Mixed-reality panther crashes Carolina Panthers game

We here at PC Gamer are aficionados of the horror that is old graphics card art, featuring such design classics as 'frog in a mech suit', 'creepy naked goblin' and 'alien made out of aluminium'. The promise of performance has never been made in weirder ways.

The crowd of 70,000 people watching the Carolina Panthers versus the New York Jets this Sunday probably weren't thinking of the Radeon X550's box art, but something along those lines is what they got. This match, in the Panther's home stadium in Charlotte, North Carolina, featured the debut of an Unreal Engine panther that jumps around the stadium interior and roof, pausing only to rip up a virtual New York Jets banner.

The panther seems a bit of an ungracious host. And also just... not very pleasant? Big Zuul vibes. I guess half-time entertainment will always be a thing, but does it have to be an unskippable boss cutscene? What's wrong with a good old marching band and Gunnersaurus, eh.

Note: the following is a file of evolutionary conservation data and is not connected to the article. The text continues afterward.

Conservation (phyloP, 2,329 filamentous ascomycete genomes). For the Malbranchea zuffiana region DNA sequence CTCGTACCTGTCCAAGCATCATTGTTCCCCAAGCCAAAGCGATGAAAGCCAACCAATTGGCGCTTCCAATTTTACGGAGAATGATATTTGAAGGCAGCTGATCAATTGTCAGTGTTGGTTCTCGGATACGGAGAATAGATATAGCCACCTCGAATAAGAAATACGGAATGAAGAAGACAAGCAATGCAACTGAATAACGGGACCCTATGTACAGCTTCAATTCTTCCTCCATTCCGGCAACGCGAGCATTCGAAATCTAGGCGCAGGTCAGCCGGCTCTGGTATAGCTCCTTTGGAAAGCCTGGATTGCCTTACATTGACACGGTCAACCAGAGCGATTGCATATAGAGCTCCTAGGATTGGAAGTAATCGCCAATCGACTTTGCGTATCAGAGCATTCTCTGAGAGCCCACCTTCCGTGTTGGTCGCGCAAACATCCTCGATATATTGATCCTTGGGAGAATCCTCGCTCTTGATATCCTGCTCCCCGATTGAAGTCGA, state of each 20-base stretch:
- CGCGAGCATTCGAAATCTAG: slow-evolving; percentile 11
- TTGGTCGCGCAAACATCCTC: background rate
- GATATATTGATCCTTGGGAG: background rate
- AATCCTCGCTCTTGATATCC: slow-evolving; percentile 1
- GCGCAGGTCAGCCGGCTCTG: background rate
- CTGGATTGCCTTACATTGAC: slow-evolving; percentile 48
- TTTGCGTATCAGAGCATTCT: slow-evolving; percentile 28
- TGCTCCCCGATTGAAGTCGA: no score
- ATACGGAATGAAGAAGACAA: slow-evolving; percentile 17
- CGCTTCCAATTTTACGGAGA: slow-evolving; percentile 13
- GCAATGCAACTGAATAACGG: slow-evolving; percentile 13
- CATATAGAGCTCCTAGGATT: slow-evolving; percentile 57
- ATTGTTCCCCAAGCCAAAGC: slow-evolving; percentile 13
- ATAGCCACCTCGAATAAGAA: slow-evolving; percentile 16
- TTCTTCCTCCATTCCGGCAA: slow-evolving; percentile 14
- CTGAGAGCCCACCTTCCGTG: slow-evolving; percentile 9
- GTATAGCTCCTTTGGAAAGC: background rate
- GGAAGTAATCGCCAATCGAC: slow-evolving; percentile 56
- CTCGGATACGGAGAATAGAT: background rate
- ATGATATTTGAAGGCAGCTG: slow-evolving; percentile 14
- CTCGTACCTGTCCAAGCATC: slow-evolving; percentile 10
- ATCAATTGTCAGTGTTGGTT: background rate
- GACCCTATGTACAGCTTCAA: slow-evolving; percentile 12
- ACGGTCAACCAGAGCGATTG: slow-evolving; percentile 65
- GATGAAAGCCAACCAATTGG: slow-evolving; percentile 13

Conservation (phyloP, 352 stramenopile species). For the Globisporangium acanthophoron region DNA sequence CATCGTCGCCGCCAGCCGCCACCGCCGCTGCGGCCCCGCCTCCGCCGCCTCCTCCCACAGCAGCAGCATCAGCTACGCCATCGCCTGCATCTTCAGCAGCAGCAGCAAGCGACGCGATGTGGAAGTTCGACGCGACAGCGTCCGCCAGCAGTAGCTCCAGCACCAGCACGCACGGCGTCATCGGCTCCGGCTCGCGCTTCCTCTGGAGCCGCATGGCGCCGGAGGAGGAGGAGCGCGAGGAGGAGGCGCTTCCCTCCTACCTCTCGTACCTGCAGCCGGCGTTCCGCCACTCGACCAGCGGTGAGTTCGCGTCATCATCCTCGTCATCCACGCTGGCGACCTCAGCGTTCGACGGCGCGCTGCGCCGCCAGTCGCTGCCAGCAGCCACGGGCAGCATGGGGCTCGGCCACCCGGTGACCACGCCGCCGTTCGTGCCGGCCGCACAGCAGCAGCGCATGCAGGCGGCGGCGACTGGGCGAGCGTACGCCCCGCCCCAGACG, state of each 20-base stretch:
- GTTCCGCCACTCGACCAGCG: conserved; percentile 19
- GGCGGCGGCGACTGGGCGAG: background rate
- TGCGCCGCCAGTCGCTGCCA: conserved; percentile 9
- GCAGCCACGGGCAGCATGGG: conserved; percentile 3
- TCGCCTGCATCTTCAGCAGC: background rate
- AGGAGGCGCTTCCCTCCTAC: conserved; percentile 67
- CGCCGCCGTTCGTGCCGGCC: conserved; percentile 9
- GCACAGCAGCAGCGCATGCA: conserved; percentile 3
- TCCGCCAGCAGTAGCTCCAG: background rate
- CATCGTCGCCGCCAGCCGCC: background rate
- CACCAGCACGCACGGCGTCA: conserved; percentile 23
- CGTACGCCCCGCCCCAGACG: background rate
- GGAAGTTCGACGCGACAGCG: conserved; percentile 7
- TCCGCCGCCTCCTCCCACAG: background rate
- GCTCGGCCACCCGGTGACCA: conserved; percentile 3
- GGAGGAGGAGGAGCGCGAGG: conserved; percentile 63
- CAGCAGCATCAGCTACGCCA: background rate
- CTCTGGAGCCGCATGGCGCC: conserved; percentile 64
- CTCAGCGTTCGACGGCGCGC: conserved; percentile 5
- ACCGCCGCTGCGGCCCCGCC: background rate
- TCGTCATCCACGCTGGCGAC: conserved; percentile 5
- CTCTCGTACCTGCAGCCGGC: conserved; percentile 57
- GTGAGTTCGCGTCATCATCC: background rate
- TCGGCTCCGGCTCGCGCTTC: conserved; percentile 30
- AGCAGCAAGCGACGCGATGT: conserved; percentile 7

The mixed-reality panther was shown on in-stadium videoboards and pumped through the sound system. If it seems vaguely familiar that's probably because creators The Famous Group have produced adjacent happenings for gaming companies like Riot (at the 2017 LoL world championship finals, above), and also made a mixed-reality raven for the Baltimore Ravens back in 2019. The LoL one is fantastic, perhaps because the event itself seems a more obvious fit for a giant CG dragon, and the spectacle of a live band performing and teams taking to the stage amidst the chaos.

As for the Carolina Panthers: well, it's a good thing they won the match after this spectacle, imagine doing this to your opponents' flag then taking a beating. I'm also glad it exists because there were people in the comments asking if it was real. Yeah, the mainstream media really slept on that giant panther that stomped like 500 people and half a football team.

Rich Stanton

Rich is a games journalist with 15 years' experience, beginning his career on Edge magazine before working for a wide range of outlets, including Ars Technica, Eurogamer, GamesRadar+, Gamespot, the Guardian, IGN, the New Statesman, Polygon, and Vice. He was the editor of Kotaku UK, the UK arm of Kotaku, for three years before joining PC Gamer. He is the author of a Brief History of Video Games, a full history of the medium, which the Midwest Book Review described as "[a] must-read for serious minded game historians and curious video game connoisseurs alike."